Family of near-drowning victim sues Radnor

The family of a Main Line boy who was severely brain-damaged in 2011 after he fell into a rain-swollen culvert and was pulled into an underground drain has sued Radnor  Township.

Logan Schweiter, who was 12 at the time, was playing with two friends at the culvert on July 25, 2011, when he was swept away. He was underwater for 20 minutes and was found unconscious in Ithan Creek about a half-mile from where he entered the water. He was resuscitated and transported to Children’s Hospital of Philadelphia.

Schweiter suffered cardiac arrest, pulmonary edema, aspiration pneumonia, seizures, and profound brain damage, according to the lawsuit, which was filed Oct. 5 in the U.S. District Court in Philadelphia by his parents — Melissa Schweiter and Martin Schweiter. He was diagnosed with severe hypoxic encephalopathy.

"Logan is in a near-vegetative state and suffers from permanent physical and mental injuries. He requires 24-hour nursing and custodial care," according to the suit. 

The complaint alleges that Radnor Township violated Schweiter's civil rights and that the township knew of the hazardous conditions at the the stormwater culvert on Aberdeen Avenue near St. Katherine of Siena School and Radnor Middle School.

Stormwater management studies in 1973, 1975, 1980, 1992, 1994, 2000, 2005, and 2011 had recommended improvements for safety at the culvert yet Radnor "chose to ignore these recommendations," according to the lawsuit.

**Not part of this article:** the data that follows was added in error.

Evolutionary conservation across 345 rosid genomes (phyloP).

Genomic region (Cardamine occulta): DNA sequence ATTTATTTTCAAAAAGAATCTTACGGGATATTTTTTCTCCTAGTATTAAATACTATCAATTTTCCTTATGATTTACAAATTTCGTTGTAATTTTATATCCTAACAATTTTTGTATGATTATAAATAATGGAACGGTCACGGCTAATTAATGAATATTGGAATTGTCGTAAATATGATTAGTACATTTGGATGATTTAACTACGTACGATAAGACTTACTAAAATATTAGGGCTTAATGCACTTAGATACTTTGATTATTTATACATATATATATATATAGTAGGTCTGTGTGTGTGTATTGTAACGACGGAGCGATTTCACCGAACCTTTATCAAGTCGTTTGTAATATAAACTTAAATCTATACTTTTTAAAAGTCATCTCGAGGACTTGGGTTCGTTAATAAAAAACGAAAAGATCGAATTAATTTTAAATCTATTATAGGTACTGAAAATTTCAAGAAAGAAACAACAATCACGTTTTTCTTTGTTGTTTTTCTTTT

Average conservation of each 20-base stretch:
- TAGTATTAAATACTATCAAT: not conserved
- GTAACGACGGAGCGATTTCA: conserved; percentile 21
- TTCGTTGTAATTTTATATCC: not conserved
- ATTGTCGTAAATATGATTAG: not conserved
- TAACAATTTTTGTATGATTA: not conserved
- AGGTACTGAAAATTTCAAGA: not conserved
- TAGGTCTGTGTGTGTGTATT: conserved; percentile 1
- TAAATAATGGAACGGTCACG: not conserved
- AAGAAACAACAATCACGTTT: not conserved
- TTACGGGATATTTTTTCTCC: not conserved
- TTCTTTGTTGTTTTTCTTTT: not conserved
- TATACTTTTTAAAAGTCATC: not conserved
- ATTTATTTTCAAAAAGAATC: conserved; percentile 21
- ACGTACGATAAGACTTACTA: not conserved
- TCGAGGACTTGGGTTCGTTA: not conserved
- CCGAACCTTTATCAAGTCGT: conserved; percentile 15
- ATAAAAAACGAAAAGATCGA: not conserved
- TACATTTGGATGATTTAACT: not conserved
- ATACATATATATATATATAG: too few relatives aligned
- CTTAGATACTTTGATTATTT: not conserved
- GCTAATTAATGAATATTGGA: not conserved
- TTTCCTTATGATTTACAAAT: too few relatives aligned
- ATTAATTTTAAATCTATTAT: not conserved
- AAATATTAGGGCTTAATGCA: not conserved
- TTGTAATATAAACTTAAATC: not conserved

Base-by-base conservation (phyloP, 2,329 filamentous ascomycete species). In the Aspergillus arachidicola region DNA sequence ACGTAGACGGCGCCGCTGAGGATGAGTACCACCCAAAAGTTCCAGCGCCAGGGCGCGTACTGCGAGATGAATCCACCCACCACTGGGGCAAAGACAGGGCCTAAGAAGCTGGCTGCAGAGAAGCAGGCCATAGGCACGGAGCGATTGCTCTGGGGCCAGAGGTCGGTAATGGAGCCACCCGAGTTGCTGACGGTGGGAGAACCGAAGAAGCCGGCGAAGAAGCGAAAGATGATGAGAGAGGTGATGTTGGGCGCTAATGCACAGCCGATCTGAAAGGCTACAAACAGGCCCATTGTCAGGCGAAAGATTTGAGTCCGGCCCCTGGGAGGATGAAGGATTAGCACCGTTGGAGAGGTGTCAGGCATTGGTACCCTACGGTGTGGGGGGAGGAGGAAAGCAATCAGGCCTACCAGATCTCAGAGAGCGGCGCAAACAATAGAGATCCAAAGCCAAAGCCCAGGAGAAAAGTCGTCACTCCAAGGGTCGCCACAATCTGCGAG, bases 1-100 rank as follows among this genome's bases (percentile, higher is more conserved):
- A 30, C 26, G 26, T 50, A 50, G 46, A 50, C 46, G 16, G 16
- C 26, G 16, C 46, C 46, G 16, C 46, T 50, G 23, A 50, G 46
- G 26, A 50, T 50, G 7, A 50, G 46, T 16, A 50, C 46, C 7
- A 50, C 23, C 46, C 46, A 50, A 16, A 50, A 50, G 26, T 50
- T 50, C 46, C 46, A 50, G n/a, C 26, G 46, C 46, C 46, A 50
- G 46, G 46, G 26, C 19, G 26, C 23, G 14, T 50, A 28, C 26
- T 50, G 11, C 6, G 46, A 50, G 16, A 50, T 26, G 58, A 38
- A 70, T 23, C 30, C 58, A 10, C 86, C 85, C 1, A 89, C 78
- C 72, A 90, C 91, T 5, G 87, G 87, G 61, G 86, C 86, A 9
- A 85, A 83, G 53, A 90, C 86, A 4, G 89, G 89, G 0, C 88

"For over 40 years, Defendant, Township of Radnor, was aware that children who played in the culvert would have no way of apprehending the pool of water created at the culvert would cause them to be violently drawn into the water and underground into the culvert and into a system of pipes," the suit alleges.

The danger created by the township "caused Logan to nearly drown in the Ithan Creek leaving him brain dead, thereby violating his constitutionally protected rights to life and bodily integrity," the lawsuit states.

The Schweiters are seeking damages, along with court fees, costs and interest.

Township officials could not be reached for comment Wednesday.

Thomas J. Duffy, a Philadelphia attorney representing the Schweiter family,  said Logan, who lives with his mother in Devon, undergoes constant therapy and has received stem-cell treatment.

"He communicates sometimes with blinking, sometimes making some noise. He occasionally smiles if he understands what you are talking about," Duffy said.

A stormwater management study from 2011, the same year as the accident, said the culvert "is undersized and causes consistent and sometimes life-threatening flooding events." Duffy provided a copy of the study to The Inquirer.

The report, prepared by Chagrin Valley Engineering, Ltd., of Ohio, for Radnor Township, further stated that continuing development in the vicinity of the culvert would make "reestablishing a proper flow regime extremely expensive and unpopular to correct."